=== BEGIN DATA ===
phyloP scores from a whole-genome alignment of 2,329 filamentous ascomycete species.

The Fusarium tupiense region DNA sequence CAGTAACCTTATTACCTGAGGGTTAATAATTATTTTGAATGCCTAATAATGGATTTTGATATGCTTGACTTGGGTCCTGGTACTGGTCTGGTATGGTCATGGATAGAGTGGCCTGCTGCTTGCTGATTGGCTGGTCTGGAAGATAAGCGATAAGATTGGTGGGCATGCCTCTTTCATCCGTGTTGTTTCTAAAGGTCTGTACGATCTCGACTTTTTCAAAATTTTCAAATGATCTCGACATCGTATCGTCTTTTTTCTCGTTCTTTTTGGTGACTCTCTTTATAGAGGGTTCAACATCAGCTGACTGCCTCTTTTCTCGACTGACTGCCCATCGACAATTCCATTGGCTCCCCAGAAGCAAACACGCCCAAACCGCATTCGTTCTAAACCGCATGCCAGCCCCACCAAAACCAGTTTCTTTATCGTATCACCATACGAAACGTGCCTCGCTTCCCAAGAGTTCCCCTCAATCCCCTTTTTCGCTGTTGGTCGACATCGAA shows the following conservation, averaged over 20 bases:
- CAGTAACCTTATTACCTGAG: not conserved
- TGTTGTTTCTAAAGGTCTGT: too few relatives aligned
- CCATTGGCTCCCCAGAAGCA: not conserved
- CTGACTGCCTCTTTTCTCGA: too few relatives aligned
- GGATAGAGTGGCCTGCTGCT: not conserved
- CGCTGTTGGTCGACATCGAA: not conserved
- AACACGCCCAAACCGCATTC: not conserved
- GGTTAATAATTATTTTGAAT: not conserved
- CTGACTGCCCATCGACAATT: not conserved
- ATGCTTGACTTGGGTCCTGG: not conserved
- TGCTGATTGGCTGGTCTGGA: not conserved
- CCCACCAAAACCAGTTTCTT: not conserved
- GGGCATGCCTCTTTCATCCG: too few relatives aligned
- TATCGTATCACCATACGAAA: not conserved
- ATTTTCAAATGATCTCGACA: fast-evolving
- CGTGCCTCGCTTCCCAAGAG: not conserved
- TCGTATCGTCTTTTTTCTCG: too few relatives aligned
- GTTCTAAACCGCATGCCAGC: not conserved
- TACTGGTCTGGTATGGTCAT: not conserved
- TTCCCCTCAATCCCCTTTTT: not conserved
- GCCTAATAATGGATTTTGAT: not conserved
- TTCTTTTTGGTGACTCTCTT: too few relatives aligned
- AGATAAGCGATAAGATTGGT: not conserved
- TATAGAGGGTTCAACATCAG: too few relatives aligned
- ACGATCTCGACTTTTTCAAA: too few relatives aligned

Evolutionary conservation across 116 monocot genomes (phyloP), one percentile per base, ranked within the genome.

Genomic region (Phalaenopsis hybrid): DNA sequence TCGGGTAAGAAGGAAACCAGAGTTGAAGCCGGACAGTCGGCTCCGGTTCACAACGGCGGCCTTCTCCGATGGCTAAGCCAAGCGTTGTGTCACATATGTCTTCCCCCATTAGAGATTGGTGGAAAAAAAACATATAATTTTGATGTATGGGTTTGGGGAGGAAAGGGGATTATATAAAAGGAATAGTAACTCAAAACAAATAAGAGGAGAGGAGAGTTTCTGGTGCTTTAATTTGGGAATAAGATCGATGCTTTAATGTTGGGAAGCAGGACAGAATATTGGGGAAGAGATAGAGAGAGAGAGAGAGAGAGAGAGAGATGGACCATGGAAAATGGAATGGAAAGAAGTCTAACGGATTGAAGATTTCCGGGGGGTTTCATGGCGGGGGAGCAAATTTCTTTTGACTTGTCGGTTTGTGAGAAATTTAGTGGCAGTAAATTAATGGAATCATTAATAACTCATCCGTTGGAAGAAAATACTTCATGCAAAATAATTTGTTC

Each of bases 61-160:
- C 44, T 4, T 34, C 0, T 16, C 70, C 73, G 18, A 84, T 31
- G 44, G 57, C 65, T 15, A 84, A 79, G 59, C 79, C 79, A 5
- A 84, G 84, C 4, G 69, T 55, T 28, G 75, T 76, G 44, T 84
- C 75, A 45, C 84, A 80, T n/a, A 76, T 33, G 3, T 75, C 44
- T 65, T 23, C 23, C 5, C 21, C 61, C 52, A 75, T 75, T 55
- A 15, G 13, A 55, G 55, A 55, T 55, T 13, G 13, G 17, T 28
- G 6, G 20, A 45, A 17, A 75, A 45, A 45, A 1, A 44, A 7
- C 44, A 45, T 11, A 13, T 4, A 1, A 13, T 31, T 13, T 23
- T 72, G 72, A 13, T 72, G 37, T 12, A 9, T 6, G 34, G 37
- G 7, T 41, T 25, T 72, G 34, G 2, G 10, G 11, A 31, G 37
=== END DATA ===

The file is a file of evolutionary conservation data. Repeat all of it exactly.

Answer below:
phyloP scores from a whole-genome alignment of 2,329 filamentous ascomycete species.

The Fusarium tupiense region DNA sequence CAGTAACCTTATTACCTGAGGGTTAATAATTATTTTGAATGCCTAATAATGGATTTTGATATGCTTGACTTGGGTCCTGGTACTGGTCTGGTATGGTCATGGATAGAGTGGCCTGCTGCTTGCTGATTGGCTGGTCTGGAAGATAAGCGATAAGATTGGTGGGCATGCCTCTTTCATCCGTGTTGTTTCTAAAGGTCTGTACGATCTCGACTTTTTCAAAATTTTCAAATGATCTCGACATCGTATCGTCTTTTTTCTCGTTCTTTTTGGTGACTCTCTTTATAGAGGGTTCAACATCAGCTGACTGCCTCTTTTCTCGACTGACTGCCCATCGACAATTCCATTGGCTCCCCAGAAGCAAACACGCCCAAACCGCATTCGTTCTAAACCGCATGCCAGCCCCACCAAAACCAGTTTCTTTATCGTATCACCATACGAAACGTGCCTCGCTTCCCAAGAGTTCCCCTCAATCCCCTTTTTCGCTGTTGGTCGACATCGAA shows the following conservation, averaged over 20 bases:
- CAGTAACCTTATTACCTGAG: not conserved
- TGTTGTTTCTAAAGGTCTGT: too few relatives aligned
- CCATTGGCTCCCCAGAAGCA: not conserved
- CTGACTGCCTCTTTTCTCGA: too few relatives aligned
- GGATAGAGTGGCCTGCTGCT: not conserved
- CGCTGTTGGTCGACATCGAA: not conserved
- AACACGCCCAAACCGCATTC: not conserved
- GGTTAATAATTATTTTGAAT: not conserved
- CTGACTGCCCATCGACAATT: not conserved
- ATGCTTGACTTGGGTCCTGG: not conserved
- TGCTGATTGGCTGGTCTGGA: not conserved
- CCCACCAAAACCAGTTTCTT: not conserved
- GGGCATGCCTCTTTCATCCG: too few relatives aligned
- TATCGTATCACCATACGAAA: not conserved
- ATTTTCAAATGATCTCGACA: fast-evolving
- CGTGCCTCGCTTCCCAAGAG: not conserved
- TCGTATCGTCTTTTTTCTCG: too few relatives aligned
- GTTCTAAACCGCATGCCAGC: not conserved
- TACTGGTCTGGTATGGTCAT: not conserved
- TTCCCCTCAATCCCCTTTTT: not conserved
- GCCTAATAATGGATTTTGAT: not conserved
- TTCTTTTTGGTGACTCTCTT: too few relatives aligned
- AGATAAGCGATAAGATTGGT: not conserved
- TATAGAGGGTTCAACATCAG: too few relatives aligned
- ACGATCTCGACTTTTTCAAA: too few relatives aligned

Evolutionary conservation across 116 monocot genomes (phyloP), one percentile per base, ranked within the genome.

Genomic region (Phalaenopsis hybrid): DNA sequence TCGGGTAAGAAGGAAACCAGAGTTGAAGCCGGACAGTCGGCTCCGGTTCACAACGGCGGCCTTCTCCGATGGCTAAGCCAAGCGTTGTGTCACATATGTCTTCCCCCATTAGAGATTGGTGGAAAAAAAACATATAATTTTGATGTATGGGTTTGGGGAGGAAAGGGGATTATATAAAAGGAATAGTAACTCAAAACAAATAAGAGGAGAGGAGAGTTTCTGGTGCTTTAATTTGGGAATAAGATCGATGCTTTAATGTTGGGAAGCAGGACAGAATATTGGGGAAGAGATAGAGAGAGAGAGAGAGAGAGAGAGAGATGGACCATGGAAAATGGAATGGAAAGAAGTCTAACGGATTGAAGATTTCCGGGGGGTTTCATGGCGGGGGAGCAAATTTCTTTTGACTTGTCGGTTTGTGAGAAATTTAGTGGCAGTAAATTAATGGAATCATTAATAACTCATCCGTTGGAAGAAAATACTTCATGCAAAATAATTTGTTC

Each of bases 61-160:
- C 44, T 4, T 34, C 0, T 16, C 70, C 73, G 18, A 84, T 31
- G 44, G 57, C 65, T 15, A 84, A 79, G 59, C 79, C 79, A 5
- A 84, G 84, C 4, G 69, T 55, T 28, G 75, T 76, G 44, T 84
- C 75, A 45, C 84, A 80, T n/a, A 76, T 33, G 3, T 75, C 44
- T 65, T 23, C 23, C 5, C 21, C 61, C 52, A 75, T 75, T 55
- A 15, G 13, A 55, G 55, A 55, T 55, T 13, G 13, G 17, T 28
- G 6, G 20, A 45, A 17, A 75, A 45, A 45, A 1, A 44, A 7
- C 44, A 45, T 11, A 13, T 4, A 1, A 13, T 31, T 13, T 23
- T 72, G 72, A 13, T 72, G 37, T 12, A 9, T 6, G 34, G 37
- G 7, T 41, T 25, T 72, G 34, G 2, G 10, G 11, A 31, G 37